India appear to be copying China's predilection for, well, copying iconic architecture from around the world. The Indian city of Mysore will see a record-breaking clock tower that has a remarkable resemblance to London’s Big Ben constructed next year. “Clock towers symbolize perfection, discipline, and the way we do our work," Ramadas Kamath, executive vice president at Infosys, the company behind the proposal, told the BBC. Based on Infosys’ plans for its clock tower in Mysore, Kamath, it seems, is paying a big compliment to the neo-gothic work from Augustus Pugin who created the Westminster clock tower. Known by pretty much everyone as “Big Ben” (which is actually the name of the ringing bell, not the clock or tower), Infosys' proposed design appears to take much inspirations from Pugin’s work. At a glance, the two structures look almost identical. Only upon closer inspection do they begin to bare any differences, as can be seen with the intricate detailing on the tower’s shaft. Regardless of the similarities with its Western counterparts, the Mysore clock tower will be unique in one respect: size. Soaring to 443 feet, it will trump “Old Joe” in Birmingham, U.K., by 82 feet. In doing so, it would become the tallest free standing clock tower in the world. Big Ben will pushed down to third in the pecking order, standing at 316 feet, followed by the Campanile Tower at UC Berkeley rising to 307 feet. The tallest clock tower in the world, albeit not free standing, is the King Al Ahli on in Saudi Arabia. Construction is set to take around 20 months, with much of the tower being prefabricated in the adjacent state of Tamil Nadu.
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London skyline as battleground: Designers render 3D-printed chess pieces in the shape of iconic architecture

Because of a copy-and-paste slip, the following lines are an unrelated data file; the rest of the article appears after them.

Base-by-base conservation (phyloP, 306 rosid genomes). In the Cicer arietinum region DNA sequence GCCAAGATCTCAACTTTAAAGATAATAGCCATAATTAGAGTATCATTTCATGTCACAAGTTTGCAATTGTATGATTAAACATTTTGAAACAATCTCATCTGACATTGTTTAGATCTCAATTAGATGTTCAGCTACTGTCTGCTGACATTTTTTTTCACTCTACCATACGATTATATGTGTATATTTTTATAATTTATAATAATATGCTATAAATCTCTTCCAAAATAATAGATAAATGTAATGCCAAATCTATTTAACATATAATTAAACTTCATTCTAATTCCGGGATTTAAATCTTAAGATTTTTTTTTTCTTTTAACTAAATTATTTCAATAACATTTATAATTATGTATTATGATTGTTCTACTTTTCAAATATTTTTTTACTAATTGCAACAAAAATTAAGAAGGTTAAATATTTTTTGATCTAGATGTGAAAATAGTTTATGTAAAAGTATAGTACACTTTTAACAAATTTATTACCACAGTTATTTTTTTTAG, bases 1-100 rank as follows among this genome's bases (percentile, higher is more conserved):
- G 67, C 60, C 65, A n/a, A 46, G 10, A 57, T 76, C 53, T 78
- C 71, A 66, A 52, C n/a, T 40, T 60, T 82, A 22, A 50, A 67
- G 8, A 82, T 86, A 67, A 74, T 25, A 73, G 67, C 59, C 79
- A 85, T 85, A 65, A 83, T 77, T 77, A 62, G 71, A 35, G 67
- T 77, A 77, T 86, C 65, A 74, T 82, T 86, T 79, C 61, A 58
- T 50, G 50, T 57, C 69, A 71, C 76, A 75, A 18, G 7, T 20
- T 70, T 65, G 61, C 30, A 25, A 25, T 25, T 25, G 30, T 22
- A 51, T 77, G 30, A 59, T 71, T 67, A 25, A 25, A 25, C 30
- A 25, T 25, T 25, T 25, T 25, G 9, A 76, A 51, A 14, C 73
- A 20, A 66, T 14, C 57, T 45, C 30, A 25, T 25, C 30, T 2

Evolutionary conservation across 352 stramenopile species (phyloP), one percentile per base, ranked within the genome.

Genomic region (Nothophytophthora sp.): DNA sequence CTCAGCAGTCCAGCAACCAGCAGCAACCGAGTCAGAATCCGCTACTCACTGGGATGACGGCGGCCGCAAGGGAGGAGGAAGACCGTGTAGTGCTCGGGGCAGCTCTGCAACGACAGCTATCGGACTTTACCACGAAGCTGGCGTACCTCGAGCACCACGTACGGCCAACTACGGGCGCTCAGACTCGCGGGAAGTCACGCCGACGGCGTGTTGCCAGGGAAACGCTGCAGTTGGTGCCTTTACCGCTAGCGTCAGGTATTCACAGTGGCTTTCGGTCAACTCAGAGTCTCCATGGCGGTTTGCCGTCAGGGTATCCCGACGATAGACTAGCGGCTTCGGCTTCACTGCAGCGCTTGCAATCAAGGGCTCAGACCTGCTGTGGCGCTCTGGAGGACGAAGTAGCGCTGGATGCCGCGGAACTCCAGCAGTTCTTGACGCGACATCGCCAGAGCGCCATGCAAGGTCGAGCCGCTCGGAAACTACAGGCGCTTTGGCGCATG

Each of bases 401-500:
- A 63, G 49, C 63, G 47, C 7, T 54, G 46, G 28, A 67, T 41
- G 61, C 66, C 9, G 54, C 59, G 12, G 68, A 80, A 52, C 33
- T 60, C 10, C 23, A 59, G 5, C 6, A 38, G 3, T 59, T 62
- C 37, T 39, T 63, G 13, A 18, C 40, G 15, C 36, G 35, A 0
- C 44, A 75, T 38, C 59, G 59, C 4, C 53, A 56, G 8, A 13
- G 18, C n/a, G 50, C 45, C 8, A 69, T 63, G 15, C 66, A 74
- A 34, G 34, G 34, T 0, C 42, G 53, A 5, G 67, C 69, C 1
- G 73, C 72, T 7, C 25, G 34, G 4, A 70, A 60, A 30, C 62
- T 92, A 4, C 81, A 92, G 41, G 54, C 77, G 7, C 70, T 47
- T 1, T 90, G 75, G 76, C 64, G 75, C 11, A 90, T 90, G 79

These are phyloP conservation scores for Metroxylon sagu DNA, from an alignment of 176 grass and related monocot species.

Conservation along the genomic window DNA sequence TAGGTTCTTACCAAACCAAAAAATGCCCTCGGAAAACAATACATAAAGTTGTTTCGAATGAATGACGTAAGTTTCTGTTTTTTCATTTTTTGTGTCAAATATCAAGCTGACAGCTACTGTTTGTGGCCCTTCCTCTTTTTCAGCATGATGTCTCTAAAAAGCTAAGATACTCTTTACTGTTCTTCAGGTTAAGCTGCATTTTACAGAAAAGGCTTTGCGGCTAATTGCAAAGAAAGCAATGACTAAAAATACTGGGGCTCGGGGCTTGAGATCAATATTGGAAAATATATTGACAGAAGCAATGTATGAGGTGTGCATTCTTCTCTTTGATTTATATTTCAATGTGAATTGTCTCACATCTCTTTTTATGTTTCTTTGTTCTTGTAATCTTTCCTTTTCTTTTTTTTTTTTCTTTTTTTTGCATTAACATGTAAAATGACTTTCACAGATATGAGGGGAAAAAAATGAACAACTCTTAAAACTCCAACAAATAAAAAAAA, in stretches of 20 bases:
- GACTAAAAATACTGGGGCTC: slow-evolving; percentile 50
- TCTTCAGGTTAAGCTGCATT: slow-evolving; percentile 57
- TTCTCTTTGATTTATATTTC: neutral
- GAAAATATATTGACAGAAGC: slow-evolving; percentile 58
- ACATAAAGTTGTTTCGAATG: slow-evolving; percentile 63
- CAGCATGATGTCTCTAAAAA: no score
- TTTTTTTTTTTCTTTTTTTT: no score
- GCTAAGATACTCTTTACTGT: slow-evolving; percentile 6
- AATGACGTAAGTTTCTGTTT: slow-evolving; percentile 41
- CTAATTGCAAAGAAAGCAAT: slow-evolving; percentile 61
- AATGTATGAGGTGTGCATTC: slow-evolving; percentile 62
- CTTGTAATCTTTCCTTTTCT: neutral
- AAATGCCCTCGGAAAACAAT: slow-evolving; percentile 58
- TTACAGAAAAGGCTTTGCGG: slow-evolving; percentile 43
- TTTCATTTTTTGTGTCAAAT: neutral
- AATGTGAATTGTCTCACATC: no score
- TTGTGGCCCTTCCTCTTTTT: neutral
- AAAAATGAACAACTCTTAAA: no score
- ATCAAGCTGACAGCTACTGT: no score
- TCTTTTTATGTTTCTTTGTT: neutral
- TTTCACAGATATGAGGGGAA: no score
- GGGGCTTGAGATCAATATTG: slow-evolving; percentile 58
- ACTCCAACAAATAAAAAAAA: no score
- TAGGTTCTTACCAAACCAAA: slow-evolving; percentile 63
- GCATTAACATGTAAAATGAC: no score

City skylines can seem at times like battlegrounds, with architects vying for superlatives of tallest, grandest, and bizarrest. Skyline Chess, founded by London-based designers Chris Prosser and Ian Flood, reimagines chess pieces as miniature models of the city’s landmark buildings. The ubiquitous terraced house, oft seen in indistinguishable cookie-cutter rows, is recast as the humble pawn, while the iconic Big Ben plays the rook, the London Eye Ferris wheel stands in for the Knight, and the Bishop is supplanted with The Gherkin. Meanwhile, Renzo Piano’s 87-story Shard in Southwark, London, presides as Queen, while the reigning honor of King-dom is bestowed upon the 4.5 inch-tall Canary Wharf, one of the UK’s two main financial centers. “In developing the idea we thought long and hard about suitable alternatives for the chessmen, both in terms of their architecture and symbolic value as well as their value on the chessboard,” the designers wrote on their website. “We believe that as individual objects they are beautiful and when arranged across the board represent something unique.” Lovers of architecture, Prosser and Flood developed their idea over a series of chess matches, modeled the pieces in 3D, and then 3D-printed them in injection-molded acrylic. Each piece is double-weighted and has a felt base. In 2013, the designers launched a campaign on popular crowdfunding site Kickstarter, but won just over $14,000 in pledges of the approximately $39,000 requested to fund their startup. While crowdfunding fell through, seeing as the site operates on an all-or-nothing funding model, Prosser and Flood secured investment elsewhere. In addition to trotting out its first architecture-influenced edition, Skyline Chess creates bespoke chess sets for lovers of the strategic board game, and has its eye on developing sets based on the architectural icons of Rome, New York, Dubai, and Shanghai.